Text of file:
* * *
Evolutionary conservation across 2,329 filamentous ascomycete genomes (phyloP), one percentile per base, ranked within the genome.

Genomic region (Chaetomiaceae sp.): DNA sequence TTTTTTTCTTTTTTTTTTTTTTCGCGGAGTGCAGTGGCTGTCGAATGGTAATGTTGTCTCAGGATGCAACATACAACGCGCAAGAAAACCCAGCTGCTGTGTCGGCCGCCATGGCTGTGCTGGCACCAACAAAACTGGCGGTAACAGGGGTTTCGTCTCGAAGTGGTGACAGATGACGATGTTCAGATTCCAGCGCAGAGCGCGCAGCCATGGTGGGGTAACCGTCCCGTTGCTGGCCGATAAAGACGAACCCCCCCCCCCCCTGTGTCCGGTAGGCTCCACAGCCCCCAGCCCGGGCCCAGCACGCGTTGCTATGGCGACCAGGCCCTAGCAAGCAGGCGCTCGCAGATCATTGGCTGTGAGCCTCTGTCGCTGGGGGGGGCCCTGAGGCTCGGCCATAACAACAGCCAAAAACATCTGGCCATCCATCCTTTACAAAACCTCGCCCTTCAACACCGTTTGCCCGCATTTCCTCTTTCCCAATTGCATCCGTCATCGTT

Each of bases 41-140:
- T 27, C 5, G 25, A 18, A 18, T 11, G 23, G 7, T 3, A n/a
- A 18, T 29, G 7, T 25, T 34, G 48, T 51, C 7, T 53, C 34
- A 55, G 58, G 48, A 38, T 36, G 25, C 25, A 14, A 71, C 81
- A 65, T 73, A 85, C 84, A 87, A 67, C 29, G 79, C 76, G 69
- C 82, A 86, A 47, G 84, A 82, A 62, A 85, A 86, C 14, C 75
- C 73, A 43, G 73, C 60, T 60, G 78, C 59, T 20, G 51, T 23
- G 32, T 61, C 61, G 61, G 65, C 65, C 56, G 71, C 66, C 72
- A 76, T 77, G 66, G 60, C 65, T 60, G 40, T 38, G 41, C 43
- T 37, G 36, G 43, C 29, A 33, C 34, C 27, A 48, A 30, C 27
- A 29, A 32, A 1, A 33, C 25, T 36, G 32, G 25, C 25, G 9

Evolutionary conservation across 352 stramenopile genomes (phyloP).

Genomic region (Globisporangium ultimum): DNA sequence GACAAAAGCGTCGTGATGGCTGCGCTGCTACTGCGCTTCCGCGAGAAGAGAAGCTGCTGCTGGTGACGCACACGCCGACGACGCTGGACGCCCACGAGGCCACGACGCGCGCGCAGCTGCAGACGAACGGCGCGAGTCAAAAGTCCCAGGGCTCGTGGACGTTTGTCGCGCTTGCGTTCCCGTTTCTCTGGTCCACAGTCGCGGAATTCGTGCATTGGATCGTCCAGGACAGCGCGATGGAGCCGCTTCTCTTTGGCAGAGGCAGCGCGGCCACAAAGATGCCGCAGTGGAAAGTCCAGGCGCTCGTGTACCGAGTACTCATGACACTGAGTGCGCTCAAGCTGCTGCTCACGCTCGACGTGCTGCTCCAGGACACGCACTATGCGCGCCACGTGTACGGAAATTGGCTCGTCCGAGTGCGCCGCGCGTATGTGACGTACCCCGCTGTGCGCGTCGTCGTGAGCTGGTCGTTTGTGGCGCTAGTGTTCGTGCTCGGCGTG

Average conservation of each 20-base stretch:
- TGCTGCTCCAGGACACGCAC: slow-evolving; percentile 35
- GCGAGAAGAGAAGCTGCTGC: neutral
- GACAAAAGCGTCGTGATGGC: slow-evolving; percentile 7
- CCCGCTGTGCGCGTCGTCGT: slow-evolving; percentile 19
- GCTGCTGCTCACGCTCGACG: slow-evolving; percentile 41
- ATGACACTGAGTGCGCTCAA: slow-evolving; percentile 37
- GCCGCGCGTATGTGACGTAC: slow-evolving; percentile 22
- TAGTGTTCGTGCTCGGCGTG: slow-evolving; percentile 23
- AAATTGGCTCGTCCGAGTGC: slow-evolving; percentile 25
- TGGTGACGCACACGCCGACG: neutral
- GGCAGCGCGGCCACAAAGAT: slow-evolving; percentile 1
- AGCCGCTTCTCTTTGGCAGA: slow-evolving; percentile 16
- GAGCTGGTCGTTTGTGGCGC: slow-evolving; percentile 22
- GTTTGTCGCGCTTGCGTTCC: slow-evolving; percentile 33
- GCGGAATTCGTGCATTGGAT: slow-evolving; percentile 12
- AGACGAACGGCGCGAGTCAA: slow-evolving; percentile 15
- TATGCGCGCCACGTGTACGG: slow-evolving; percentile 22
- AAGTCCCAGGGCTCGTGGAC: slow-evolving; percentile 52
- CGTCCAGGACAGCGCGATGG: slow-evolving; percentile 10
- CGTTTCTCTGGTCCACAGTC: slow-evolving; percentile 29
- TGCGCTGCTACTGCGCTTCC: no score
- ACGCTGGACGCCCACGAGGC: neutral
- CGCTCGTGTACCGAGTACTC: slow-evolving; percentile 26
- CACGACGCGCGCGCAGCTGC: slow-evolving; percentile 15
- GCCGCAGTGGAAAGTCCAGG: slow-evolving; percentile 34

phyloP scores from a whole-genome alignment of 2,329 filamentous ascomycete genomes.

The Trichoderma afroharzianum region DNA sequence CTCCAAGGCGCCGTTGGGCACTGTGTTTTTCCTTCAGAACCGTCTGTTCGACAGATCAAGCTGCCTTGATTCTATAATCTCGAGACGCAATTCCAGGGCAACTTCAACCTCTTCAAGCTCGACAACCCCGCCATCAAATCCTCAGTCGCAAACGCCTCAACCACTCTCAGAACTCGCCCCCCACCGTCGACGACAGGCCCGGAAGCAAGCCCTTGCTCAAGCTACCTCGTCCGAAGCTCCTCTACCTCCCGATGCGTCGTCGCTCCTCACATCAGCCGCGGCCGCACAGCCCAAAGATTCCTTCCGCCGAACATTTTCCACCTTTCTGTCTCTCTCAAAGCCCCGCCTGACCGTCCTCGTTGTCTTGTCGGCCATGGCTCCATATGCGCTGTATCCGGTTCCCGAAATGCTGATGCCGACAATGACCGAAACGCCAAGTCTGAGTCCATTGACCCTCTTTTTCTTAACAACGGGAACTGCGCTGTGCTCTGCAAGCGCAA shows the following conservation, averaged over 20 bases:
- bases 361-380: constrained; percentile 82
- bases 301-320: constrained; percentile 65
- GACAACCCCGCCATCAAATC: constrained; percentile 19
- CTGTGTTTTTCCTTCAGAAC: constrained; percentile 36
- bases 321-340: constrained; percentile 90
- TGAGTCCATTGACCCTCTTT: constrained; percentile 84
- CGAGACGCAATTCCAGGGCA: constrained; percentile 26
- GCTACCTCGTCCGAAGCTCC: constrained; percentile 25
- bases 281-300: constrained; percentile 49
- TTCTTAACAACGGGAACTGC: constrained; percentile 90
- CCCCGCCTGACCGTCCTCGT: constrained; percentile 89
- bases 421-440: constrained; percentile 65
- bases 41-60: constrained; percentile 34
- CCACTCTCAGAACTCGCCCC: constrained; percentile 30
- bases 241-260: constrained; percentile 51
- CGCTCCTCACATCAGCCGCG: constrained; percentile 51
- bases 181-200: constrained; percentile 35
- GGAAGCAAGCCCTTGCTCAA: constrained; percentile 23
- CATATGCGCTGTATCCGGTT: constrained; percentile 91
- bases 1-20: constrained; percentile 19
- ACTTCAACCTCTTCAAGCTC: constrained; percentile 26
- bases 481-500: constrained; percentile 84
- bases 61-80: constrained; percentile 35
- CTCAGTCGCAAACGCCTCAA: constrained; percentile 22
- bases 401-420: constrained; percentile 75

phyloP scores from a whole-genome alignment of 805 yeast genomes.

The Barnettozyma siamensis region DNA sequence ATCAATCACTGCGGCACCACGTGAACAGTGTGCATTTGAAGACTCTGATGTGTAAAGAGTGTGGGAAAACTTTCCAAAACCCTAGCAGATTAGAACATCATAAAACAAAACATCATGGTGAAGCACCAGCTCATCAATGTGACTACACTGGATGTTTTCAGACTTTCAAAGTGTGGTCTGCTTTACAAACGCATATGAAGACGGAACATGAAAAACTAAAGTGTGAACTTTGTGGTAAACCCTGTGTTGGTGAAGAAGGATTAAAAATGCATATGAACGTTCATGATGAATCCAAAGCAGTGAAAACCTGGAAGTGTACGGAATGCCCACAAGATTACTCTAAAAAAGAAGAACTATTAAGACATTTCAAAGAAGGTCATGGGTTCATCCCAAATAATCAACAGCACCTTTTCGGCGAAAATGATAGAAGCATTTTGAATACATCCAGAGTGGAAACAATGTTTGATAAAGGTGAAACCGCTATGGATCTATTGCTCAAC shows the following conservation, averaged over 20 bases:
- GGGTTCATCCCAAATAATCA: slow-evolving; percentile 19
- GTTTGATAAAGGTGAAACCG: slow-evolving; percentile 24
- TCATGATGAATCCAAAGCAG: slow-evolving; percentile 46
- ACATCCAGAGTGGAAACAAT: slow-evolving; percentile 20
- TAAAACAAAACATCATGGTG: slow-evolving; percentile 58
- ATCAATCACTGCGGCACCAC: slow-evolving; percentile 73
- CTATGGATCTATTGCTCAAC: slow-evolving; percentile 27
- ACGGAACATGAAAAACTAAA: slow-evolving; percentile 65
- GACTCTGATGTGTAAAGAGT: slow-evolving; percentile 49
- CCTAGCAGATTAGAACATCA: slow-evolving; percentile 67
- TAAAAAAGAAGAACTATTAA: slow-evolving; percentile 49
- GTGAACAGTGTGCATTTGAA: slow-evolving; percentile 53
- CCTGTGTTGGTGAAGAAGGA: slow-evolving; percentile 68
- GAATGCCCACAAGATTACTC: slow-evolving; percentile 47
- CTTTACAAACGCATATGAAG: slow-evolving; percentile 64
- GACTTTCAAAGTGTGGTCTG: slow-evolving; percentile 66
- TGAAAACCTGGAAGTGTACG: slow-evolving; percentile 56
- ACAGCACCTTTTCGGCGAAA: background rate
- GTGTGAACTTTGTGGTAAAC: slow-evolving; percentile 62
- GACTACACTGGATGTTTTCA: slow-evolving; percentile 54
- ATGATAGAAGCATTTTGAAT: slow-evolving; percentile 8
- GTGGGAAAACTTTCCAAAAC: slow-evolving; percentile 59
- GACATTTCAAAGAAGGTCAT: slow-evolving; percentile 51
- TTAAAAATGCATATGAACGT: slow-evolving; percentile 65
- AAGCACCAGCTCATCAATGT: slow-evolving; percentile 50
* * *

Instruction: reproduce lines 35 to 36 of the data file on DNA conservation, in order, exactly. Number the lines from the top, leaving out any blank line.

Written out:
- CGTCCAGGACAGCGCGATGG: slow-evolving; percentile 10
- CGTTTCTCTGGTCCACAGTC: slow-evolving; percentile 29